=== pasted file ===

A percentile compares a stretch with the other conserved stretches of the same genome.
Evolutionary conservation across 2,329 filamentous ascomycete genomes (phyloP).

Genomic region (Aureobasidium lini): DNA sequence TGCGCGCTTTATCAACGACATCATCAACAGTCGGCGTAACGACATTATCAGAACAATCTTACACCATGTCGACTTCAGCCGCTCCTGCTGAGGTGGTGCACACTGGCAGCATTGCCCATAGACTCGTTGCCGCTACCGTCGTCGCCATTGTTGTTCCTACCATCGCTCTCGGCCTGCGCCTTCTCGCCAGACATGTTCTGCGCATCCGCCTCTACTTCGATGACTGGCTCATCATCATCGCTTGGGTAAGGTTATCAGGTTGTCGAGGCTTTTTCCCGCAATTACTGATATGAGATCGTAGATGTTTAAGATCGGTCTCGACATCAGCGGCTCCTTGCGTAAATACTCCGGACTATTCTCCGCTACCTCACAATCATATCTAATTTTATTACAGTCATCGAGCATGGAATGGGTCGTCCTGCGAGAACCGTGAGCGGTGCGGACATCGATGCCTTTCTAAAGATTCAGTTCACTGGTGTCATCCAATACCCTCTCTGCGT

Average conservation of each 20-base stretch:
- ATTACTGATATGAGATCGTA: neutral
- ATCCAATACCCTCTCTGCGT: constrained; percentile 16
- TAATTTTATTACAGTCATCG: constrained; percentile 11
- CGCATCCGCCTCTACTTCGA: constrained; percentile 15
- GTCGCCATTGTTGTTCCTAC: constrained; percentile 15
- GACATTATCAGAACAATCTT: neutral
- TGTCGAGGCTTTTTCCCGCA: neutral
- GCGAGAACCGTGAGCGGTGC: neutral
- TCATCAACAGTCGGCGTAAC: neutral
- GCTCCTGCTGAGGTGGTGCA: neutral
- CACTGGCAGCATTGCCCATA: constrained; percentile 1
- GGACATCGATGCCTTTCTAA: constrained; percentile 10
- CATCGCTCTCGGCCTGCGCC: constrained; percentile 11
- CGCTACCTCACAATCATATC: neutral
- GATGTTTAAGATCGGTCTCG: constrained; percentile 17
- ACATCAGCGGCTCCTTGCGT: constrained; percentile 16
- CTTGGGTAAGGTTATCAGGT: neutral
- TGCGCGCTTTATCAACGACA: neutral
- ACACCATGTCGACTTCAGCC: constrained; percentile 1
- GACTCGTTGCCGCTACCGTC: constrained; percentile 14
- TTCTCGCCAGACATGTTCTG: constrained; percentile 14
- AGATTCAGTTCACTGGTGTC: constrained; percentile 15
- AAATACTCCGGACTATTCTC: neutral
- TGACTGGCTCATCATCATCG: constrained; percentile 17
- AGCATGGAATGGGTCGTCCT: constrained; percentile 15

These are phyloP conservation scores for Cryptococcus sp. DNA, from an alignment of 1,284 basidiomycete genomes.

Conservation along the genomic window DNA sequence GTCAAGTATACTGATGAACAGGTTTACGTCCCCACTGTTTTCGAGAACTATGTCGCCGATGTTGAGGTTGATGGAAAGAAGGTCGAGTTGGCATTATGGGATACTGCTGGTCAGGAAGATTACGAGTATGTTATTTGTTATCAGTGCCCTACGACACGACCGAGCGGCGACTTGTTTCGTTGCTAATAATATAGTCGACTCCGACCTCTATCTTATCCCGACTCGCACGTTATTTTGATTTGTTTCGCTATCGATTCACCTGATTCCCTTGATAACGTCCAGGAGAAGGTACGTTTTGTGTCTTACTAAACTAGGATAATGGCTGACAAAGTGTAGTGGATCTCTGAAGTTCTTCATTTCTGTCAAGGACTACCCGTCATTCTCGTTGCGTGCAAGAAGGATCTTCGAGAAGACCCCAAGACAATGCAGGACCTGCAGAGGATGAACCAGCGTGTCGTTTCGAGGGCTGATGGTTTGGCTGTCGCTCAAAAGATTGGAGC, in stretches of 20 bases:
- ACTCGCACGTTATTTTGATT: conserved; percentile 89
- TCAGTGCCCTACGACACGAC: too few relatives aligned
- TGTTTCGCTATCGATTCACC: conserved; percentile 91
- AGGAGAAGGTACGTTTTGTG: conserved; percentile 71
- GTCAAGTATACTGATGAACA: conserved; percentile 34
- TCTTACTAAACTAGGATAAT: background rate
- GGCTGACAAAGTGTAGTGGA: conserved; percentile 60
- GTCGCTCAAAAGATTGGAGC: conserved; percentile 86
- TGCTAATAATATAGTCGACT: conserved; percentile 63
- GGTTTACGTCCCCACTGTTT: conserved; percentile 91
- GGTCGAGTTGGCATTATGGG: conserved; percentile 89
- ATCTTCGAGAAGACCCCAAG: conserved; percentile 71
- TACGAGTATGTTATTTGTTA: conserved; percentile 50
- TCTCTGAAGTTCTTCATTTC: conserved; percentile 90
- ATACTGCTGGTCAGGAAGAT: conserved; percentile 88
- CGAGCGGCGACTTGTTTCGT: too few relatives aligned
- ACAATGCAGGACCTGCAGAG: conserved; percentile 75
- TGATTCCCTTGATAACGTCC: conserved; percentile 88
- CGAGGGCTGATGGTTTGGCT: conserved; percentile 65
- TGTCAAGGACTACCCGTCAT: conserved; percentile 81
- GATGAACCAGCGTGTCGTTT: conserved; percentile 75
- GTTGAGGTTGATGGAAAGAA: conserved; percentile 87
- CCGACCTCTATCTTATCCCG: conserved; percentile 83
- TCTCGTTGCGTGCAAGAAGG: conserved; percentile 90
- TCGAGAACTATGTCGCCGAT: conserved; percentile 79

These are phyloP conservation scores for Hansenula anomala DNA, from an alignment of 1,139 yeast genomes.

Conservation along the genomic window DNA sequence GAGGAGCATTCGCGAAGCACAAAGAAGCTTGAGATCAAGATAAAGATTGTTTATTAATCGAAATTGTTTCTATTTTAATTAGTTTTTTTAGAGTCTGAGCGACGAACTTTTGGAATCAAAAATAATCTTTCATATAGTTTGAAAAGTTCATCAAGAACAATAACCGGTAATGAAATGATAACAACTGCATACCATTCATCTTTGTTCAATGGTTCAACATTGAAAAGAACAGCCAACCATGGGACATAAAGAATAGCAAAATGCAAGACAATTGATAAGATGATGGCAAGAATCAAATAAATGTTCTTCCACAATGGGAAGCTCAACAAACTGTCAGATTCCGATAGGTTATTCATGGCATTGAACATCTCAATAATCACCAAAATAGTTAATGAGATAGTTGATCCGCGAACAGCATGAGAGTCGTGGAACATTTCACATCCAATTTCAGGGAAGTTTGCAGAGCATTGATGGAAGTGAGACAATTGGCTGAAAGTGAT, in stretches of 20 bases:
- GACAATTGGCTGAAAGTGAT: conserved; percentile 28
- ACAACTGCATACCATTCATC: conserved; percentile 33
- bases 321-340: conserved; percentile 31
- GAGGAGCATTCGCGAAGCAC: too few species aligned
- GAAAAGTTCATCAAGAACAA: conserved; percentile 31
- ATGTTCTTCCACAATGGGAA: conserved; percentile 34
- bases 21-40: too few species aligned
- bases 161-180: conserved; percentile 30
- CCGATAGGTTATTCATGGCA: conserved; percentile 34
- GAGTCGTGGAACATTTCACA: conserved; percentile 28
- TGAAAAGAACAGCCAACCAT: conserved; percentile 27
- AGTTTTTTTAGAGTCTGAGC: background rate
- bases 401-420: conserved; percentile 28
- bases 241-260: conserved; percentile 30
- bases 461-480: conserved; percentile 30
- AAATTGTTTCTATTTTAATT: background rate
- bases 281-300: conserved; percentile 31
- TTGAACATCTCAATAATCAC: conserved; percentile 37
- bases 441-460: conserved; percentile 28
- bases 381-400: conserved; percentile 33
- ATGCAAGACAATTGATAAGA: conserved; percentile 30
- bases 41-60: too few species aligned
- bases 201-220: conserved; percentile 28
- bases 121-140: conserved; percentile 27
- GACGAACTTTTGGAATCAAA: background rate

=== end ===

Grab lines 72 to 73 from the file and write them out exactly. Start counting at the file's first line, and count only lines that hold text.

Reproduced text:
- bases 241-260: conserved; percentile 30
- bases 461-480: conserved; percentile 30